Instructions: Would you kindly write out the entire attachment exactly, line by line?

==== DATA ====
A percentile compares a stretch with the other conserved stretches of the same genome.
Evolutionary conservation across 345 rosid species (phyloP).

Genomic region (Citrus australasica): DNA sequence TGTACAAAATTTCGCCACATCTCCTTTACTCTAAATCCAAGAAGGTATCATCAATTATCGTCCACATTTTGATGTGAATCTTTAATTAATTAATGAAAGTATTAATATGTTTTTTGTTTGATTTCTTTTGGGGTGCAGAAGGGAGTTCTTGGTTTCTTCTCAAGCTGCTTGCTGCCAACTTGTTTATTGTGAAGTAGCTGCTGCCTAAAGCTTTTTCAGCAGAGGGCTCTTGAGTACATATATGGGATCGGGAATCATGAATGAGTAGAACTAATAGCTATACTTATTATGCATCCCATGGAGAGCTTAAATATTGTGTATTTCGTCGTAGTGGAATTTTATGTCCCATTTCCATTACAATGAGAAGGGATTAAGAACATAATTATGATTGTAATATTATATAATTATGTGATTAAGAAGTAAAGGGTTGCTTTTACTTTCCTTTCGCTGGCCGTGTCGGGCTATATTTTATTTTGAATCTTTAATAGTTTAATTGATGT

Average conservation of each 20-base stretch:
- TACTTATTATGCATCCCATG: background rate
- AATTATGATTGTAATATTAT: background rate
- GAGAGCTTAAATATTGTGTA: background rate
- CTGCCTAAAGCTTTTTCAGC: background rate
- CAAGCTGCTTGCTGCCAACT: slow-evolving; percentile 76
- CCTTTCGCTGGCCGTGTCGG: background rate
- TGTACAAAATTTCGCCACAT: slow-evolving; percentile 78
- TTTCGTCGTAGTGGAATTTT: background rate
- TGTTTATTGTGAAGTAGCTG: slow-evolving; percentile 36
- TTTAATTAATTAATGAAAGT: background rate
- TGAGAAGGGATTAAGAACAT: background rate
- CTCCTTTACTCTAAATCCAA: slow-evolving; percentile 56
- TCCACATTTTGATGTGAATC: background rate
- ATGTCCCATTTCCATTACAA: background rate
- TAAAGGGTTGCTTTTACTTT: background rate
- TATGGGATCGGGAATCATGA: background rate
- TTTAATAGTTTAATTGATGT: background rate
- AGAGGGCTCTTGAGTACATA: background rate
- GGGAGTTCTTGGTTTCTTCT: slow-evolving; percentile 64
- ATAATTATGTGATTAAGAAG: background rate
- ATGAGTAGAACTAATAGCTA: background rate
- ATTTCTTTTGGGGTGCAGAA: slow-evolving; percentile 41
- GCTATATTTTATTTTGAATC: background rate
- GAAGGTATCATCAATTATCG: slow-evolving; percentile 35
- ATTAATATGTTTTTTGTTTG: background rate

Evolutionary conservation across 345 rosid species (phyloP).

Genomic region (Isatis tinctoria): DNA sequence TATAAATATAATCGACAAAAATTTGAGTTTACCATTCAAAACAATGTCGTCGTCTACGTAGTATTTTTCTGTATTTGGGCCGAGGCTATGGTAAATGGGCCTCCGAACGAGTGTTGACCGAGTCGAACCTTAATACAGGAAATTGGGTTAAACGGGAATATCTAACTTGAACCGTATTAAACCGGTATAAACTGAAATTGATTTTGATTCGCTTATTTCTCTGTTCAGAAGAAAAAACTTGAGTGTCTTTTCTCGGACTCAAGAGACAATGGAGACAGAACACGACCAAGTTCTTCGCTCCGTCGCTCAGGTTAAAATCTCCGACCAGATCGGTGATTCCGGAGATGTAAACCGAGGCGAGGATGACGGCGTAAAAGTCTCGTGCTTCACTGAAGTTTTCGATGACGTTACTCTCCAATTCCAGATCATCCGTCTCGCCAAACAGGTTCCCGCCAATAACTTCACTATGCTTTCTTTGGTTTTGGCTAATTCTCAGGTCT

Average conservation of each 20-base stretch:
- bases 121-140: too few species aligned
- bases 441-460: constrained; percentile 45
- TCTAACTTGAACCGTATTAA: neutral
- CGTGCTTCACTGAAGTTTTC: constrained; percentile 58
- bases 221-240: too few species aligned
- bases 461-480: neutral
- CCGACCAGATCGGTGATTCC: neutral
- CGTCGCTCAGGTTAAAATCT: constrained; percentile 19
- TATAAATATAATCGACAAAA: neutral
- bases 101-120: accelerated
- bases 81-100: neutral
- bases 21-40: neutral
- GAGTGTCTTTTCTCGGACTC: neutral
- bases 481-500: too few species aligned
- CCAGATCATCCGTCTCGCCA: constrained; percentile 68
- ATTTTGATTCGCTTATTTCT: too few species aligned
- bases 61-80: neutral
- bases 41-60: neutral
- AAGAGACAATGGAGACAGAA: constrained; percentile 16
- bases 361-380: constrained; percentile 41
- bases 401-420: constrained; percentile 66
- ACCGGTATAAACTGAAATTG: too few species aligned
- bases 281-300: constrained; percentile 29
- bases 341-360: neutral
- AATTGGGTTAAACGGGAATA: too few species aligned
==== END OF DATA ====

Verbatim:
A percentile compares a stretch with the other conserved stretches of the same genome.
Evolutionary conservation across 345 rosid species (phyloP).

Genomic region (Citrus australasica): DNA sequence TGTACAAAATTTCGCCACATCTCCTTTACTCTAAATCCAAGAAGGTATCATCAATTATCGTCCACATTTTGATGTGAATCTTTAATTAATTAATGAAAGTATTAATATGTTTTTTGTTTGATTTCTTTTGGGGTGCAGAAGGGAGTTCTTGGTTTCTTCTCAAGCTGCTTGCTGCCAACTTGTTTATTGTGAAGTAGCTGCTGCCTAAAGCTTTTTCAGCAGAGGGCTCTTGAGTACATATATGGGATCGGGAATCATGAATGAGTAGAACTAATAGCTATACTTATTATGCATCCCATGGAGAGCTTAAATATTGTGTATTTCGTCGTAGTGGAATTTTATGTCCCATTTCCATTACAATGAGAAGGGATTAAGAACATAATTATGATTGTAATATTATATAATTATGTGATTAAGAAGTAAAGGGTTGCTTTTACTTTCCTTTCGCTGGCCGTGTCGGGCTATATTTTATTTTGAATCTTTAATAGTTTAATTGATGT

Average conservation of each 20-base stretch:
- TACTTATTATGCATCCCATG: background rate
- AATTATGATTGTAATATTAT: background rate
- GAGAGCTTAAATATTGTGTA: background rate
- CTGCCTAAAGCTTTTTCAGC: background rate
- CAAGCTGCTTGCTGCCAACT: slow-evolving; percentile 76
- CCTTTCGCTGGCCGTGTCGG: background rate
- TGTACAAAATTTCGCCACAT: slow-evolving; percentile 78
- TTTCGTCGTAGTGGAATTTT: background rate
- TGTTTATTGTGAAGTAGCTG: slow-evolving; percentile 36
- TTTAATTAATTAATGAAAGT: background rate
- TGAGAAGGGATTAAGAACAT: background rate
- CTCCTTTACTCTAAATCCAA: slow-evolving; percentile 56
- TCCACATTTTGATGTGAATC: background rate
- ATGTCCCATTTCCATTACAA: background rate
- TAAAGGGTTGCTTTTACTTT: background rate
- TATGGGATCGGGAATCATGA: background rate
- TTTAATAGTTTAATTGATGT: background rate
- AGAGGGCTCTTGAGTACATA: background rate
- GGGAGTTCTTGGTTTCTTCT: slow-evolving; percentile 64
- ATAATTATGTGATTAAGAAG: background rate
- ATGAGTAGAACTAATAGCTA: background rate
- ATTTCTTTTGGGGTGCAGAA: slow-evolving; percentile 41
- GCTATATTTTATTTTGAATC: background rate
- GAAGGTATCATCAATTATCG: slow-evolving; percentile 35
- ATTAATATGTTTTTTGTTTG: background rate

Evolutionary conservation across 345 rosid species (phyloP).

Genomic region (Isatis tinctoria): DNA sequence TATAAATATAATCGACAAAAATTTGAGTTTACCATTCAAAACAATGTCGTCGTCTACGTAGTATTTTTCTGTATTTGGGCCGAGGCTATGGTAAATGGGCCTCCGAACGAGTGTTGACCGAGTCGAACCTTAATACAGGAAATTGGGTTAAACGGGAATATCTAACTTGAACCGTATTAAACCGGTATAAACTGAAATTGATTTTGATTCGCTTATTTCTCTGTTCAGAAGAAAAAACTTGAGTGTCTTTTCTCGGACTCAAGAGACAATGGAGACAGAACACGACCAAGTTCTTCGCTCCGTCGCTCAGGTTAAAATCTCCGACCAGATCGGTGATTCCGGAGATGTAAACCGAGGCGAGGATGACGGCGTAAAAGTCTCGTGCTTCACTGAAGTTTTCGATGACGTTACTCTCCAATTCCAGATCATCCGTCTCGCCAAACAGGTTCCCGCCAATAACTTCACTATGCTTTCTTTGGTTTTGGCTAATTCTCAGGTCT

Average conservation of each 20-base stretch:
- bases 121-140: too few species aligned
- bases 441-460: constrained; percentile 45
- TCTAACTTGAACCGTATTAA: neutral
- CGTGCTTCACTGAAGTTTTC: constrained; percentile 58
- bases 221-240: too few species aligned
- bases 461-480: neutral
- CCGACCAGATCGGTGATTCC: neutral
- CGTCGCTCAGGTTAAAATCT: constrained; percentile 19
- TATAAATATAATCGACAAAA: neutral
- bases 101-120: accelerated
- bases 81-100: neutral
- bases 21-40: neutral
- GAGTGTCTTTTCTCGGACTC: neutral
- bases 481-500: too few species aligned
- CCAGATCATCCGTCTCGCCA: constrained; percentile 68
- ATTTTGATTCGCTTATTTCT: too few species aligned
- bases 61-80: neutral
- bases 41-60: neutral
- AAGAGACAATGGAGACAGAA: constrained; percentile 16
- bases 361-380: constrained; percentile 41
- bases 401-420: constrained; percentile 66
- ACCGGTATAAACTGAAATTG: too few species aligned
- bases 281-300: constrained; percentile 29
- bases 341-360: neutral
- AATTGGGTTAAACGGGAATA: too few species aligned